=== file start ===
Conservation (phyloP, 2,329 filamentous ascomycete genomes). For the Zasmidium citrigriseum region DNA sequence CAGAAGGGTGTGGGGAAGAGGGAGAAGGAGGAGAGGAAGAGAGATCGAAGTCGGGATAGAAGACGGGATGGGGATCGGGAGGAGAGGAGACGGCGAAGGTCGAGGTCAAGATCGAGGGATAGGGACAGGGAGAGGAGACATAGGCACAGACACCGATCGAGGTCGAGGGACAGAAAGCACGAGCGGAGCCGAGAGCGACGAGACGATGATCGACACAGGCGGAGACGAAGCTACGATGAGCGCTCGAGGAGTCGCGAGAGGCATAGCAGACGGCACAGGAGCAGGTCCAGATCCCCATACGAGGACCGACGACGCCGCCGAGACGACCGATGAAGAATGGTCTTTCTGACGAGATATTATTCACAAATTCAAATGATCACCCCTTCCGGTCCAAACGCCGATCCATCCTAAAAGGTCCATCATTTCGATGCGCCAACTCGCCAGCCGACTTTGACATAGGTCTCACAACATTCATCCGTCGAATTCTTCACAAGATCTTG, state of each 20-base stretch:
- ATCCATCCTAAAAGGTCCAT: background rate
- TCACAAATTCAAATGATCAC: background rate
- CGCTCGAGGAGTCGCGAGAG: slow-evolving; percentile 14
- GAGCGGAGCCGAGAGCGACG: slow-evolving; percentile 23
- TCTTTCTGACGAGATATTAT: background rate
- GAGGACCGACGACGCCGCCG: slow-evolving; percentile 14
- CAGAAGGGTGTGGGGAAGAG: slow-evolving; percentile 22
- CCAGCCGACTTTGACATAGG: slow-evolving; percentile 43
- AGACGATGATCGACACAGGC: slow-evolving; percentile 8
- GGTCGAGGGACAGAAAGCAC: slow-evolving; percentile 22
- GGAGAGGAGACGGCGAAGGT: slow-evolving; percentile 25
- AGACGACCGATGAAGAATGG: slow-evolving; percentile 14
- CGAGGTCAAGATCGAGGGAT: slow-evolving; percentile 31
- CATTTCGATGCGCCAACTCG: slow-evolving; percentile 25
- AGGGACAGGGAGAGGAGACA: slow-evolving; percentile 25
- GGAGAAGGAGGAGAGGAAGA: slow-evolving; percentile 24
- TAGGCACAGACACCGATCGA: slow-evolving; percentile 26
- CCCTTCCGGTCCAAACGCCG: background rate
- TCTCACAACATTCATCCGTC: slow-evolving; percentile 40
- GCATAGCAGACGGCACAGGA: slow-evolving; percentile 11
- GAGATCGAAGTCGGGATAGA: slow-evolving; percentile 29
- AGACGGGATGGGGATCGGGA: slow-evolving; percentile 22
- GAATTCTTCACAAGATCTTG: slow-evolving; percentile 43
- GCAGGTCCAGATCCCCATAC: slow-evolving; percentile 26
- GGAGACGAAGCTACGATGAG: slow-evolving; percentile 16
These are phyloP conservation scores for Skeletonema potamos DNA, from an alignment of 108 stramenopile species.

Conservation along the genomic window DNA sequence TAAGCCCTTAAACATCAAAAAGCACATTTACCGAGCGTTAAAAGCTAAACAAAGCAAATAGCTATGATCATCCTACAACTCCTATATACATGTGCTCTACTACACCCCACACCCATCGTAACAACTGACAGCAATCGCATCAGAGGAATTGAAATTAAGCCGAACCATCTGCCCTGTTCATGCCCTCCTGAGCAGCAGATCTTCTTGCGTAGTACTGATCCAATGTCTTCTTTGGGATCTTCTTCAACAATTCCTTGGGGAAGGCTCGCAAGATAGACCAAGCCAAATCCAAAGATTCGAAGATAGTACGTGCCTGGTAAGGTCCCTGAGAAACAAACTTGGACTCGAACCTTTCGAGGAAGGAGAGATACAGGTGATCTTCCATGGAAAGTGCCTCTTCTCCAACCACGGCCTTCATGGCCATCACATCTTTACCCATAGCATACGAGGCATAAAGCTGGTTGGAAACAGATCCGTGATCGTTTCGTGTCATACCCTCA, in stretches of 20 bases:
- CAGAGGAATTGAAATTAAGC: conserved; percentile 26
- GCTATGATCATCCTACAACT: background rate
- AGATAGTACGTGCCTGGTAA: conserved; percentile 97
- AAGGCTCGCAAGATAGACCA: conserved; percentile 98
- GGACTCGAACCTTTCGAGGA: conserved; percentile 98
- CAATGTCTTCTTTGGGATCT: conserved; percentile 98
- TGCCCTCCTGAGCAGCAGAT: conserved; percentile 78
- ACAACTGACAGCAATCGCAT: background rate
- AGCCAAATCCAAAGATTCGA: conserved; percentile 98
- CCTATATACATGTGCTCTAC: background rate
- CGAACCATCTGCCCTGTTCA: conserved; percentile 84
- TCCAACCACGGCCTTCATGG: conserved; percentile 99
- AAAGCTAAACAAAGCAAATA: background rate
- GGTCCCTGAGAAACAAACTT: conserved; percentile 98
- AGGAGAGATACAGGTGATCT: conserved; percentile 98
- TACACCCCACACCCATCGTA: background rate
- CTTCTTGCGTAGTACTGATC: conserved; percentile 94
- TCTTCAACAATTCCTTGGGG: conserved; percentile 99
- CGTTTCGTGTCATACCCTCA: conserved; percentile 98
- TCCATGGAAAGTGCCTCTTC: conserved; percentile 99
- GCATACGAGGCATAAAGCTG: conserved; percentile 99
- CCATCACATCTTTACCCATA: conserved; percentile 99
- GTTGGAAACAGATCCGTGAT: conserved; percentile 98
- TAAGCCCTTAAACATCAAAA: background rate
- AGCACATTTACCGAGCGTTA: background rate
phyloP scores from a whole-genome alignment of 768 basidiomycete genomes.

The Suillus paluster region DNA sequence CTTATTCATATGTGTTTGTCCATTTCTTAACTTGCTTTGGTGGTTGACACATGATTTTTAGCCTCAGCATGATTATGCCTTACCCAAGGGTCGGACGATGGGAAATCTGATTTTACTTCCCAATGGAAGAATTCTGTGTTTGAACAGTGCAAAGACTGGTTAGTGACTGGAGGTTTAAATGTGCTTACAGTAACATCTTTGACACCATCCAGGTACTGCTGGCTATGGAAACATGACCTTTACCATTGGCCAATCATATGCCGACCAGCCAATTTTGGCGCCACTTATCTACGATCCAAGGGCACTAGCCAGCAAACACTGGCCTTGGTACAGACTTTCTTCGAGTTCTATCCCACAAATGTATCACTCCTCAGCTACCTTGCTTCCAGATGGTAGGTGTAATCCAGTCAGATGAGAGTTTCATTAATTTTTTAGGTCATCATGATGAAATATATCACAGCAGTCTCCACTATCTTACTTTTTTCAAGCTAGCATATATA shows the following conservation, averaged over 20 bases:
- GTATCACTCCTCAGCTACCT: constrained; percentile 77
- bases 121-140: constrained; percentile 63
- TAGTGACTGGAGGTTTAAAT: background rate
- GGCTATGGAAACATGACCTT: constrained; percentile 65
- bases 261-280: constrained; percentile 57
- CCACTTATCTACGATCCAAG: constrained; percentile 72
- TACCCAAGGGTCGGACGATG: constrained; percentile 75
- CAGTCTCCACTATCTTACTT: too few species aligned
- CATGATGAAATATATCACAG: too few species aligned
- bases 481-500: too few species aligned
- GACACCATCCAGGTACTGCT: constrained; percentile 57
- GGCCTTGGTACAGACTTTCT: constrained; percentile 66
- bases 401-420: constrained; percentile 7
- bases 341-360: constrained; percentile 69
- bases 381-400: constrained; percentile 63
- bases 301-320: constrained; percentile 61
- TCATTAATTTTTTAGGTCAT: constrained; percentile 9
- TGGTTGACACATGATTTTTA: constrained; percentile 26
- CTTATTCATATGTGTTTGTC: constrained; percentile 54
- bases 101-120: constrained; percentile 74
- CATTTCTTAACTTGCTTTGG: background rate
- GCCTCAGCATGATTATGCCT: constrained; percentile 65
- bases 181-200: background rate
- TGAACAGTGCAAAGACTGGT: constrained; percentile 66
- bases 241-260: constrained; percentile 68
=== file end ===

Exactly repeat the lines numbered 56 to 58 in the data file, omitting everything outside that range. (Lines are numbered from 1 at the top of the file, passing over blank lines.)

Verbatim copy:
- GTATCACTCCTCAGCTACCT: constrained; percentile 77
- bases 121-140: constrained; percentile 63
- TAGTGACTGGAGGTTTAAAT: background rate